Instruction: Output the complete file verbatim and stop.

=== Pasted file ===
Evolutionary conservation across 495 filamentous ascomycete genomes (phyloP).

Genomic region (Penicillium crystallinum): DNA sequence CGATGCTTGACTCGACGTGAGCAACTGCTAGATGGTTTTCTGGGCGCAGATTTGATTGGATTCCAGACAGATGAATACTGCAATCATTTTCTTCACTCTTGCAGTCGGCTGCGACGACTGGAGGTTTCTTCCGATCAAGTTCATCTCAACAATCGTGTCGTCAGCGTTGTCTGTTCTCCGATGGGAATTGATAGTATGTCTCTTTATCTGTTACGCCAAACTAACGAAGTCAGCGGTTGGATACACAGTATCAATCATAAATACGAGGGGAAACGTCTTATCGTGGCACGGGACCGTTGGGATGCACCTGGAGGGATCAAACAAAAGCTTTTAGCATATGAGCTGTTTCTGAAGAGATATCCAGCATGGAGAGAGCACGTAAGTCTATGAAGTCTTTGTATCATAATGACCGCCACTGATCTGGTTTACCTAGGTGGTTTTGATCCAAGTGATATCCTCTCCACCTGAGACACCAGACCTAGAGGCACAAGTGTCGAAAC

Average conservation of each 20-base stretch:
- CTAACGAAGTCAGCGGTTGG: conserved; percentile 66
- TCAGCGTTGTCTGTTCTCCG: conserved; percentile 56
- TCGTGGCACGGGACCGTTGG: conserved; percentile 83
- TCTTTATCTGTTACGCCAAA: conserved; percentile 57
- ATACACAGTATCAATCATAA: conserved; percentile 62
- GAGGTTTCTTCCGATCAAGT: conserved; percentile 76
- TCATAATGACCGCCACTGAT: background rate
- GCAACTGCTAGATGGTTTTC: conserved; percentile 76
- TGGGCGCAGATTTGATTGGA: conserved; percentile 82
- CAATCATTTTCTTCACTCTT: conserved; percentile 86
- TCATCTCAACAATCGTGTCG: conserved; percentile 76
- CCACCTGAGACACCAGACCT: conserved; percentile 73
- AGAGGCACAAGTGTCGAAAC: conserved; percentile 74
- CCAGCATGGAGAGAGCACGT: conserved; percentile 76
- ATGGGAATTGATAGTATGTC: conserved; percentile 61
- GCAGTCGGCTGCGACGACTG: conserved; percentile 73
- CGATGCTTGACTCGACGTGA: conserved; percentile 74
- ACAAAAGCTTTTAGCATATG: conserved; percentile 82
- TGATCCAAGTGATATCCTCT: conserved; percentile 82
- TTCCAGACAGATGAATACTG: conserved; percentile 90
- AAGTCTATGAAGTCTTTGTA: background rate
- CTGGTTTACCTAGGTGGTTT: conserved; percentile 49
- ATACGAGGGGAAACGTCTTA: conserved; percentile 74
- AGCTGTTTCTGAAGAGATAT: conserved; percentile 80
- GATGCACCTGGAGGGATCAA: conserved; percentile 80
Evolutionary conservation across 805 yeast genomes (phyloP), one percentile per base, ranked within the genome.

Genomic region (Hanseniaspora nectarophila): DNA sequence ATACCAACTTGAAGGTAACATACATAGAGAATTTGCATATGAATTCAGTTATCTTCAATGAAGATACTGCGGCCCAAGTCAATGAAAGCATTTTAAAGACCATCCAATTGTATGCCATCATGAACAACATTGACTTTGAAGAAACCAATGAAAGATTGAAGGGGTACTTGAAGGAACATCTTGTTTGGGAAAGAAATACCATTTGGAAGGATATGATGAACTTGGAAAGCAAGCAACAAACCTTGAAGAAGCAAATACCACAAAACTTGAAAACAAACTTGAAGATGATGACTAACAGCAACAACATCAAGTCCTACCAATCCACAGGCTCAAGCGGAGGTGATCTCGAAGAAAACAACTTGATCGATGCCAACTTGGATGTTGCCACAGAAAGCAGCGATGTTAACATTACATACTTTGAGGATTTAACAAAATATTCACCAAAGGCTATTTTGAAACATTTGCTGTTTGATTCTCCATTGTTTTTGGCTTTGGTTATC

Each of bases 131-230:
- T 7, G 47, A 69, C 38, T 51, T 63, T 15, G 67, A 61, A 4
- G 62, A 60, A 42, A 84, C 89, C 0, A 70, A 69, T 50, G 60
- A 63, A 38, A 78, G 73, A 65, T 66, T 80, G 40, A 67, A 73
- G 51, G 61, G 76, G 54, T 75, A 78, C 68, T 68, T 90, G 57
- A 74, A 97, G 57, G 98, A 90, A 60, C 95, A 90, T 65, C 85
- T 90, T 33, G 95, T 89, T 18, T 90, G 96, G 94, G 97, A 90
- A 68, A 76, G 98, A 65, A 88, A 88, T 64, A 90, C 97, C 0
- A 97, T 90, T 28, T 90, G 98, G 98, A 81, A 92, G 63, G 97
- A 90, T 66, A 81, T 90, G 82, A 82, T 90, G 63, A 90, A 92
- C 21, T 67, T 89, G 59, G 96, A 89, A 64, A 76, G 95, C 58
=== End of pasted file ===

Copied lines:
Evolutionary conservation across 495 filamentous ascomycete genomes (phyloP).

Genomic region (Penicillium crystallinum): DNA sequence CGATGCTTGACTCGACGTGAGCAACTGCTAGATGGTTTTCTGGGCGCAGATTTGATTGGATTCCAGACAGATGAATACTGCAATCATTTTCTTCACTCTTGCAGTCGGCTGCGACGACTGGAGGTTTCTTCCGATCAAGTTCATCTCAACAATCGTGTCGTCAGCGTTGTCTGTTCTCCGATGGGAATTGATAGTATGTCTCTTTATCTGTTACGCCAAACTAACGAAGTCAGCGGTTGGATACACAGTATCAATCATAAATACGAGGGGAAACGTCTTATCGTGGCACGGGACCGTTGGGATGCACCTGGAGGGATCAAACAAAAGCTTTTAGCATATGAGCTGTTTCTGAAGAGATATCCAGCATGGAGAGAGCACGTAAGTCTATGAAGTCTTTGTATCATAATGACCGCCACTGATCTGGTTTACCTAGGTGGTTTTGATCCAAGTGATATCCTCTCCACCTGAGACACCAGACCTAGAGGCACAAGTGTCGAAAC

Average conservation of each 20-base stretch:
- CTAACGAAGTCAGCGGTTGG: conserved; percentile 66
- TCAGCGTTGTCTGTTCTCCG: conserved; percentile 56
- TCGTGGCACGGGACCGTTGG: conserved; percentile 83
- TCTTTATCTGTTACGCCAAA: conserved; percentile 57
- ATACACAGTATCAATCATAA: conserved; percentile 62
- GAGGTTTCTTCCGATCAAGT: conserved; percentile 76
- TCATAATGACCGCCACTGAT: background rate
- GCAACTGCTAGATGGTTTTC: conserved; percentile 76
- TGGGCGCAGATTTGATTGGA: conserved; percentile 82
- CAATCATTTTCTTCACTCTT: conserved; percentile 86
- TCATCTCAACAATCGTGTCG: conserved; percentile 76
- CCACCTGAGACACCAGACCT: conserved; percentile 73
- AGAGGCACAAGTGTCGAAAC: conserved; percentile 74
- CCAGCATGGAGAGAGCACGT: conserved; percentile 76
- ATGGGAATTGATAGTATGTC: conserved; percentile 61
- GCAGTCGGCTGCGACGACTG: conserved; percentile 73
- CGATGCTTGACTCGACGTGA: conserved; percentile 74
- ACAAAAGCTTTTAGCATATG: conserved; percentile 82
- TGATCCAAGTGATATCCTCT: conserved; percentile 82
- TTCCAGACAGATGAATACTG: conserved; percentile 90
- AAGTCTATGAAGTCTTTGTA: background rate
- CTGGTTTACCTAGGTGGTTT: conserved; percentile 49
- ATACGAGGGGAAACGTCTTA: conserved; percentile 74
- AGCTGTTTCTGAAGAGATAT: conserved; percentile 80
- GATGCACCTGGAGGGATCAA: conserved; percentile 80
Evolutionary conservation across 805 yeast genomes (phyloP), one percentile per base, ranked within the genome.

Genomic region (Hanseniaspora nectarophila): DNA sequence ATACCAACTTGAAGGTAACATACATAGAGAATTTGCATATGAATTCAGTTATCTTCAATGAAGATACTGCGGCCCAAGTCAATGAAAGCATTTTAAAGACCATCCAATTGTATGCCATCATGAACAACATTGACTTTGAAGAAACCAATGAAAGATTGAAGGGGTACTTGAAGGAACATCTTGTTTGGGAAAGAAATACCATTTGGAAGGATATGATGAACTTGGAAAGCAAGCAACAAACCTTGAAGAAGCAAATACCACAAAACTTGAAAACAAACTTGAAGATGATGACTAACAGCAACAACATCAAGTCCTACCAATCCACAGGCTCAAGCGGAGGTGATCTCGAAGAAAACAACTTGATCGATGCCAACTTGGATGTTGCCACAGAAAGCAGCGATGTTAACATTACATACTTTGAGGATTTAACAAAATATTCACCAAAGGCTATTTTGAAACATTTGCTGTTTGATTCTCCATTGTTTTTGGCTTTGGTTATC

Each of bases 131-230:
- T 7, G 47, A 69, C 38, T 51, T 63, T 15, G 67, A 61, A 4
- G 62, A 60, A 42, A 84, C 89, C 0, A 70, A 69, T 50, G 60
- A 63, A 38, A 78, G 73, A 65, T 66, T 80, G 40, A 67, A 73
- G 51, G 61, G 76, G 54, T 75, A 78, C 68, T 68, T 90, G 57
- A 74, A 97, G 57, G 98, A 90, A 60, C 95, A 90, T 65, C 85
- T 90, T 33, G 95, T 89, T 18, T 90, G 96, G 94, G 97, A 90
- A 68, A 76, G 98, A 65, A 88, A 88, T 64, A 90, C 97, C 0
- A 97, T 90, T 28, T 90, G 98, G 98, A 81, A 92, G 63, G 97
- A 90, T 66, A 81, T 90, G 82, A 82, T 90, G 63, A 90, A 92
- C 21, T 67, T 89, G 59, G 96, A 89, A 64, A 76, G 95, C 58